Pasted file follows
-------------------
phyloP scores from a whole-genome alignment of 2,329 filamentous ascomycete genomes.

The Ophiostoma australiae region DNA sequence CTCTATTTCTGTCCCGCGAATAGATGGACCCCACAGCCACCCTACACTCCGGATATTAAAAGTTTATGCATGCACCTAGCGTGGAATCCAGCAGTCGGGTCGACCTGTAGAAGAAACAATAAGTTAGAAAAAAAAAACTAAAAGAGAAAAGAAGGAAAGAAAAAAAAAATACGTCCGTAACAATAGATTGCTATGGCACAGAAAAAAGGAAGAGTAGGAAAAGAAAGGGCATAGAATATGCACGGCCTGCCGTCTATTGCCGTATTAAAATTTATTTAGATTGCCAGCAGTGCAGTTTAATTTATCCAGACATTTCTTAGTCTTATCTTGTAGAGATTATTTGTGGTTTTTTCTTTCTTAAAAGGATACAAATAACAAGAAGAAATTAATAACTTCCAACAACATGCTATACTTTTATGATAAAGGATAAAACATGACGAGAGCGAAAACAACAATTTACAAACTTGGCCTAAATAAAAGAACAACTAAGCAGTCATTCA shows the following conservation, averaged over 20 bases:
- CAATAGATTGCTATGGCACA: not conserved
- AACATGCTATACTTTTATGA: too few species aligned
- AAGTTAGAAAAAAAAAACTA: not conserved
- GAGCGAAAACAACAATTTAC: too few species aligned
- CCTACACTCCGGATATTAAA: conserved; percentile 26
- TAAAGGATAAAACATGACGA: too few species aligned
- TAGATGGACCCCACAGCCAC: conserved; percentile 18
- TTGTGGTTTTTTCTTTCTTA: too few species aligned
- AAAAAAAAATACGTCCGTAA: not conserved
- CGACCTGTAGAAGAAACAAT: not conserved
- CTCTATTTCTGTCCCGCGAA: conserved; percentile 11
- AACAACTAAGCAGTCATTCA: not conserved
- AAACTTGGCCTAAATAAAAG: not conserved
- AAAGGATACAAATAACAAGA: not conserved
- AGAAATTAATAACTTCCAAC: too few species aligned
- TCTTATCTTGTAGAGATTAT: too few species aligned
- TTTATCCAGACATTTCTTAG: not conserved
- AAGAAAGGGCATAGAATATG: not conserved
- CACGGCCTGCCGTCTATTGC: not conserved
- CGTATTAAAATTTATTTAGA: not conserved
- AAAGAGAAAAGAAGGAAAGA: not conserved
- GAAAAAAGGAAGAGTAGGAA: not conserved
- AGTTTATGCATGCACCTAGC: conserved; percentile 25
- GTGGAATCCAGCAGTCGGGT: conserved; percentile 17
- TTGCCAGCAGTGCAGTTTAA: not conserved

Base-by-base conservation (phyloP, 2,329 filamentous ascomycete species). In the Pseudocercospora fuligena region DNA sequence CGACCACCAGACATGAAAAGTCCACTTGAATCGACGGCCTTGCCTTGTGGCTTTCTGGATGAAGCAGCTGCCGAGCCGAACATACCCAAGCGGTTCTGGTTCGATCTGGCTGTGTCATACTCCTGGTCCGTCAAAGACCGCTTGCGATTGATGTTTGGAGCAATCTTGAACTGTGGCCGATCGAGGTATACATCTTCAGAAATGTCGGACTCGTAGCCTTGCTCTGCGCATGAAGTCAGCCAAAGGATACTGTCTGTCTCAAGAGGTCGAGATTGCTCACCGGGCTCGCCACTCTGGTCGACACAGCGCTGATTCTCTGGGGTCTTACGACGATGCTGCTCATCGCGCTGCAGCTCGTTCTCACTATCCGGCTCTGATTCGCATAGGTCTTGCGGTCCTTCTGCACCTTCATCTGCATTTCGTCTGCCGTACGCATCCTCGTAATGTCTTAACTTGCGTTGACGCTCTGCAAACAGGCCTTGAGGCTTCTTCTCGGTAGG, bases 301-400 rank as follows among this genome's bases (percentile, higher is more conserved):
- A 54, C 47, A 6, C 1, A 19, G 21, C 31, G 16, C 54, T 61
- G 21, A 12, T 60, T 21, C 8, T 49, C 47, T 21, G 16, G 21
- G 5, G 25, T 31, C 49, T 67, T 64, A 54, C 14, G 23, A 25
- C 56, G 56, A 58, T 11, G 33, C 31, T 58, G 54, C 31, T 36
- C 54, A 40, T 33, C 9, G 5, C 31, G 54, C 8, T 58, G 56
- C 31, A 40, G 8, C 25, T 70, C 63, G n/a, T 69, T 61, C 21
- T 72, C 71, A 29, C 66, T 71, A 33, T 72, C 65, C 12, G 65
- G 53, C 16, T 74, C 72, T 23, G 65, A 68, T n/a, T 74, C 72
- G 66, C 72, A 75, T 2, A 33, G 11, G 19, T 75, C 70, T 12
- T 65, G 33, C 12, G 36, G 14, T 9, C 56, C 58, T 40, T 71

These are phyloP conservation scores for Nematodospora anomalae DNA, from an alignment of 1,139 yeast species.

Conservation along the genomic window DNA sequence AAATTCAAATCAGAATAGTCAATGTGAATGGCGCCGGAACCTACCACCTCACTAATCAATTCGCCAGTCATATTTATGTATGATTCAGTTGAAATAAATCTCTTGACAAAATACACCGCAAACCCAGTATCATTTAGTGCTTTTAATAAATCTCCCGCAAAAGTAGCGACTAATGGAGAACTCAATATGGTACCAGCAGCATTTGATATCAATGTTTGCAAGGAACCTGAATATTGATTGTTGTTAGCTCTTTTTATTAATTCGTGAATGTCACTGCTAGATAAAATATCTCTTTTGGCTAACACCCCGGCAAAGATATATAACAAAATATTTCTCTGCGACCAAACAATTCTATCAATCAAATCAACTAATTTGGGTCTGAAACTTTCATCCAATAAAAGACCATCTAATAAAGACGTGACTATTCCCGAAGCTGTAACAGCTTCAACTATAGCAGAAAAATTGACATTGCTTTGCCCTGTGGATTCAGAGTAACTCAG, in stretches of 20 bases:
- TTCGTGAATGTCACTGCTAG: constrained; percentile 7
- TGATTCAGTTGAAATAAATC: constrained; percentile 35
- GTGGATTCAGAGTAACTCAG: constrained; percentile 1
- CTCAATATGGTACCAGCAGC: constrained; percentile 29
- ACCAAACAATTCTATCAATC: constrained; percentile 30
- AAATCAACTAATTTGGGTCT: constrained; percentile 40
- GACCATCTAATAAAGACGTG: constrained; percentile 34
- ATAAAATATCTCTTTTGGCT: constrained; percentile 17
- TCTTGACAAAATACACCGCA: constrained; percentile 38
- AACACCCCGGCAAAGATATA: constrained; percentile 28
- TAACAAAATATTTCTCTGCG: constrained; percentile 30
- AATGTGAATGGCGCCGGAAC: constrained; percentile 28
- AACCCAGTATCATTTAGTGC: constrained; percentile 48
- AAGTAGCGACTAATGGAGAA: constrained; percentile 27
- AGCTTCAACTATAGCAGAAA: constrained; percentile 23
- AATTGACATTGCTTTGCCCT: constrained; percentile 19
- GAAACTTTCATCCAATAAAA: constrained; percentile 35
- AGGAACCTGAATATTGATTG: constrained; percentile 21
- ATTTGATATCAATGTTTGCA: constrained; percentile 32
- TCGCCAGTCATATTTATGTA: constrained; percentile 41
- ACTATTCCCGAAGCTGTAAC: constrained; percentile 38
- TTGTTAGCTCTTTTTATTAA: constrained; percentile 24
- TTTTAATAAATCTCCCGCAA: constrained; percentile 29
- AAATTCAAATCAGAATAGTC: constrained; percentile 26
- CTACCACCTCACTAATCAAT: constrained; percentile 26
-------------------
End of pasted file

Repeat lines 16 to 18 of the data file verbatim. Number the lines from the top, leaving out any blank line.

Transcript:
- AAAGGATACAAATAACAAGA: not conserved
- AGAAATTAATAACTTCCAAC: too few species aligned
- TCTTATCTTGTAGAGATTAT: too few species aligned